– 48 Hour Deadline: “(4) All parties and candidates shall avoid scrupulously all activities which are “corrupt practices” and offences under the election law, such as bribing of voters, intimidation of voters, impersonation of voters, canvassing within 100 meters of polling stations, holding public meetings during the period of 48 hours ending with the hour fixed for the close of the poll, and the transport and conveyance of voters to and from polling station.”
Our Take: How this is applicable is not very clear. Can candidates not use their social media accounts online in the 48 hours leading up to the elections, or, say, host a google hangout? What about speeches that were made before this deadline – can they be tweeted or broadcast? The difference between online and offline media is that online media is perpetual – it is on-demand and doesn’t need to be live or part of a live coverage.

– Government funds for online promotion: (i) (a) The Ministers shall not combine their official visit with electioneering work and shall not also make use of official machinery or personnel during the electioneering work.
(iv) Issue of advertisement at the cost of public exchequer in the newspapers and other media and the misuse of official mass media during the election period for partisan coverage of political news and publicity regarding achievements with a view to furthering the prospects of the party in power shall be scrupulously avoided.”

Our take: Does a social media campaign from the government for Bharat Nirman classify as the usage of government funds for publicity for the party in power? From the DAVP’s website, take a look at the Social Media plans for the Bharat Nirman project: content generation, promotion, interaction monitoring, organzing bloggers meets, SMO, SEO, Online Reputation Management. Details here.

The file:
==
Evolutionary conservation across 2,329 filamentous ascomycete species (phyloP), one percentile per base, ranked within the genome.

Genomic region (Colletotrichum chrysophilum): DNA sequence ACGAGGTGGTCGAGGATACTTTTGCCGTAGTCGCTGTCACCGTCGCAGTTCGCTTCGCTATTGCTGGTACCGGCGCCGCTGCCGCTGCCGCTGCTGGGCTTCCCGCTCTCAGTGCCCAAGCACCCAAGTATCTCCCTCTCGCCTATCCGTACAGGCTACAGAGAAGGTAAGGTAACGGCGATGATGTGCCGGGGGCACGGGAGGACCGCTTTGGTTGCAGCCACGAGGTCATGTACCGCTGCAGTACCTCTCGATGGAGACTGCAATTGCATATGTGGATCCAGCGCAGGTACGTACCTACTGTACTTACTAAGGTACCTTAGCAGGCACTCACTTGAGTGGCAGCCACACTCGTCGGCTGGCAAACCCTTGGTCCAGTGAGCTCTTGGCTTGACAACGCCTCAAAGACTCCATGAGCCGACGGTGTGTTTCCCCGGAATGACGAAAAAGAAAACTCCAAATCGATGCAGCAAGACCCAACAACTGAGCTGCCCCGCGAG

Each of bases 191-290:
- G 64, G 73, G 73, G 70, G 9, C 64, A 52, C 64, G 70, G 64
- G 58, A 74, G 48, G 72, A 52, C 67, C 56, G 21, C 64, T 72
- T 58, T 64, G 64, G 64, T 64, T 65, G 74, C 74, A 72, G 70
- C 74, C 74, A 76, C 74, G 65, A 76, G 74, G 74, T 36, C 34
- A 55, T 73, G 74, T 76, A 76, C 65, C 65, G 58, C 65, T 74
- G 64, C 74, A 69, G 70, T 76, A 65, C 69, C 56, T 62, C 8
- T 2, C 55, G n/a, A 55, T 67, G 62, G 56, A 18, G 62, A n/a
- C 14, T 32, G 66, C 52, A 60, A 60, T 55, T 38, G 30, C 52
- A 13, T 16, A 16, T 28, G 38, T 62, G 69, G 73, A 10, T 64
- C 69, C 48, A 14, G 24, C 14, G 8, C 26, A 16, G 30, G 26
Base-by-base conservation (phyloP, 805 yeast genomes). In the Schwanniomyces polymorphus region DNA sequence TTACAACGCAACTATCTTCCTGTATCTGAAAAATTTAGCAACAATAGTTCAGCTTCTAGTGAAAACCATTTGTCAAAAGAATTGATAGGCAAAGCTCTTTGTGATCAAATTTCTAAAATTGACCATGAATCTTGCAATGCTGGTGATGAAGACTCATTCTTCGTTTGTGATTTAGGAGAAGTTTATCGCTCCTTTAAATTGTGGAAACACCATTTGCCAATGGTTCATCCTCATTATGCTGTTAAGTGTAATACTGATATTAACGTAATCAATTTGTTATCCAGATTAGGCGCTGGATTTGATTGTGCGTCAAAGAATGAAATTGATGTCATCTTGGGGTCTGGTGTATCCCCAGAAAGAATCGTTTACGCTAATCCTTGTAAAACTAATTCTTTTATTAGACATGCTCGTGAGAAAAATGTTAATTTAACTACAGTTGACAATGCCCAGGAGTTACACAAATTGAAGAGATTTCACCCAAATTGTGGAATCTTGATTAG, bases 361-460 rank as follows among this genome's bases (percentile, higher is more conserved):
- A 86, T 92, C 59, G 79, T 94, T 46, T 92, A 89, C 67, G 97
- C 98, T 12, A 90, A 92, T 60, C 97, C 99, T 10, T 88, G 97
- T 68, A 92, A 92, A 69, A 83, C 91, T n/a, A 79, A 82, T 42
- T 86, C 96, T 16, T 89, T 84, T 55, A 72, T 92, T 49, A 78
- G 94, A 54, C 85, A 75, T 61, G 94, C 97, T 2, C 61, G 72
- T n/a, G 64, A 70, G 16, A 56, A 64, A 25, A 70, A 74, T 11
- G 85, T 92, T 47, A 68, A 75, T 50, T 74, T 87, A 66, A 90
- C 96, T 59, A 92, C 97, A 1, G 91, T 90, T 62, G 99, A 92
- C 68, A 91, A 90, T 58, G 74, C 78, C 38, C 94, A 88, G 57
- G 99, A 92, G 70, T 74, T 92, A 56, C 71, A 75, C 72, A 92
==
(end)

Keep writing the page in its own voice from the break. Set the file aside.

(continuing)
I was a part of an NDTV show recently discussing the same issue, but before this circular was released. View the show here. Two key points, over and above those made in this post – Social Media is still a storm in a tea-cup without mainstream media support. The Internet doesn’t yet have the reach, and if mainstream media doesn’t cover it as extensively as it does, not many people will be impacted. Secondly, I’m opposed to the concept of curbing speech 48 hours prior to elections – why can’t candidates try and convince voters to vote for them leading up to the elections? Putting limits on expenditure is fine, monitoring speech for hate-speech is acceptable, but not curbs on speech as such. Social Media will address that issue, because even if candidates don’t speak, their supporters (paid or otherwise), will.